Niels Bohr was born on October 7, 1885, in Copenhagen, Denmark
With Adolf Hitler's rise in power, Bohr was able to offer German Jewish physicists refuge at his institute in Copenhagen, which in turn led to travel to the United States for many. Once Denmark became occupied by Nazi forces, the Bohr family escaped to Sweden, with Bohr and his son Aage eventually making their way to the United States. Bohr then worked with the Manhattan Project in Los Alamos, New Mexico, where the first atomic bomb was being created.
Neil Bohr was a Danish physicist who made foundational contributions to understanding atomic structure and quantum theory, for which he received the Nobel Prize in Physics in 1922.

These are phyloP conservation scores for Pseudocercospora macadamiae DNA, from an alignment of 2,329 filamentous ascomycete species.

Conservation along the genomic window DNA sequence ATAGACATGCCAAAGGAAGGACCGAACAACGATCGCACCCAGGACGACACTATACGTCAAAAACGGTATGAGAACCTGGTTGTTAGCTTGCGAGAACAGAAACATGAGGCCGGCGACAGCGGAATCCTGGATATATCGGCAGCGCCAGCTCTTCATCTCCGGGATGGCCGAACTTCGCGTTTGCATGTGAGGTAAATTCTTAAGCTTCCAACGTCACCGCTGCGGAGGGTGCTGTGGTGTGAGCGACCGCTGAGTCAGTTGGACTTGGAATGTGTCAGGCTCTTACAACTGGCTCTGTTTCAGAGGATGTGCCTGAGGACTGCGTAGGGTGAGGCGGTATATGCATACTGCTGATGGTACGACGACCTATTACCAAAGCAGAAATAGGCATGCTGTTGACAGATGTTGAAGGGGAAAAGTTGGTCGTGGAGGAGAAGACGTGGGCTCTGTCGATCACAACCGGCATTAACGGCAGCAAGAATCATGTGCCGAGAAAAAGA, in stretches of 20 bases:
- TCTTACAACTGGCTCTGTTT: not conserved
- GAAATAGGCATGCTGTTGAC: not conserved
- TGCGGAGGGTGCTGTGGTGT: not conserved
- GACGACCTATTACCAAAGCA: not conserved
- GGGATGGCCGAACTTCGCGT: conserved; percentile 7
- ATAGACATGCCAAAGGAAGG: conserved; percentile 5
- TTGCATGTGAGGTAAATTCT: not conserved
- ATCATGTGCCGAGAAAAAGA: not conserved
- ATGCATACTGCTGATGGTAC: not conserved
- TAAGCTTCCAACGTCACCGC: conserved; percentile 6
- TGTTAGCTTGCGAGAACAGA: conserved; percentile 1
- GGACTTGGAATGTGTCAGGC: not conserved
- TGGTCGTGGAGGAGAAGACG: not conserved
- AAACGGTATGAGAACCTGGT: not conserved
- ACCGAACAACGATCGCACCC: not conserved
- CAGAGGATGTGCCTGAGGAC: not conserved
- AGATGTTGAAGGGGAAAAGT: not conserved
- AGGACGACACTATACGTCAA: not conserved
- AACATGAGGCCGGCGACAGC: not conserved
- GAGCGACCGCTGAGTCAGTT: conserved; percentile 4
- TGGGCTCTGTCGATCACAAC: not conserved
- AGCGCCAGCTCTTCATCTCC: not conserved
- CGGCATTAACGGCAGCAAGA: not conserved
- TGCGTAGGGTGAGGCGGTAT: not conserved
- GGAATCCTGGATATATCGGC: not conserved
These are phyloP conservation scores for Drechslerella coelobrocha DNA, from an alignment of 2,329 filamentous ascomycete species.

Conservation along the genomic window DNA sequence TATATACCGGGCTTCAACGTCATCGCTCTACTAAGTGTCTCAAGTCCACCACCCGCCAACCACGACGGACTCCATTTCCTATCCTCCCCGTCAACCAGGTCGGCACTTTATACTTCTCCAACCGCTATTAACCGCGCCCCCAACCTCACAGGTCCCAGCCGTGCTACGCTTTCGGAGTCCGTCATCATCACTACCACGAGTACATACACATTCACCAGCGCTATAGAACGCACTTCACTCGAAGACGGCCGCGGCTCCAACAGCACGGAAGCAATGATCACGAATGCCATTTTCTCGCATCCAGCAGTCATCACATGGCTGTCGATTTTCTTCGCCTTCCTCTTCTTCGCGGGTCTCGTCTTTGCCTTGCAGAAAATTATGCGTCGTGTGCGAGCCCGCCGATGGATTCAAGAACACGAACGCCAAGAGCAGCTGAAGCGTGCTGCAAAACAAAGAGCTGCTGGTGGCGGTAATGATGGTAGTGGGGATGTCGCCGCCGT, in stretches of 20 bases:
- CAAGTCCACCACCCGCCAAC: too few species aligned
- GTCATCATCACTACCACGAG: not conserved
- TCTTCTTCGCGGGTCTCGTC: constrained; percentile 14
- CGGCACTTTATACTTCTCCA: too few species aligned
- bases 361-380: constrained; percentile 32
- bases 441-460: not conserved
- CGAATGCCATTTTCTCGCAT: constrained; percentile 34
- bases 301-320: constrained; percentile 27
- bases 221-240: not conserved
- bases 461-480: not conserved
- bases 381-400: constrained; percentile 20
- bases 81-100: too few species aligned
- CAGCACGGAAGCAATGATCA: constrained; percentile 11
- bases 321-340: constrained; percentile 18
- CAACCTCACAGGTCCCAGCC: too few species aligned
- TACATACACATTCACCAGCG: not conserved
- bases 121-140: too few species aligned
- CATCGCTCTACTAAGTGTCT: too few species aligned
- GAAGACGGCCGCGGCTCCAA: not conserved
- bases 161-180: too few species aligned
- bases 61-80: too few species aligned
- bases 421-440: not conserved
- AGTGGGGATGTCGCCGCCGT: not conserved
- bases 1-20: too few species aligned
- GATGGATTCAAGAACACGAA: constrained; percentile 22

The Bohr model, introduced by Niels Bohr in 1913, depicts the atom as a small, positively charged nucleus surrounded by electrons that travel in circular orbits around the nucleus—similar in structure to the solar system, but with attraction provided by electrostatic forces rather than gravity.
This picture is the Electron Orbit model which shows that the further away from the nucleus in the atom the more energy.
This model also shows how the Electron Orbit model goes up in energy when you go up in orbit level.
The Bohr model has been discontinued, but the quantum theory remains the same.
Main Points of the Bohr Model
- Electrons orbit the nucleus in orbits that have a set size and energy.
- The energy of the orbit is related to its size. The lowest energy is found in the smallest orbit.
- Radiation is absorbed or emitted when an electron moves from one orbit to another.
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Public - 9/13/16, 5:13 PM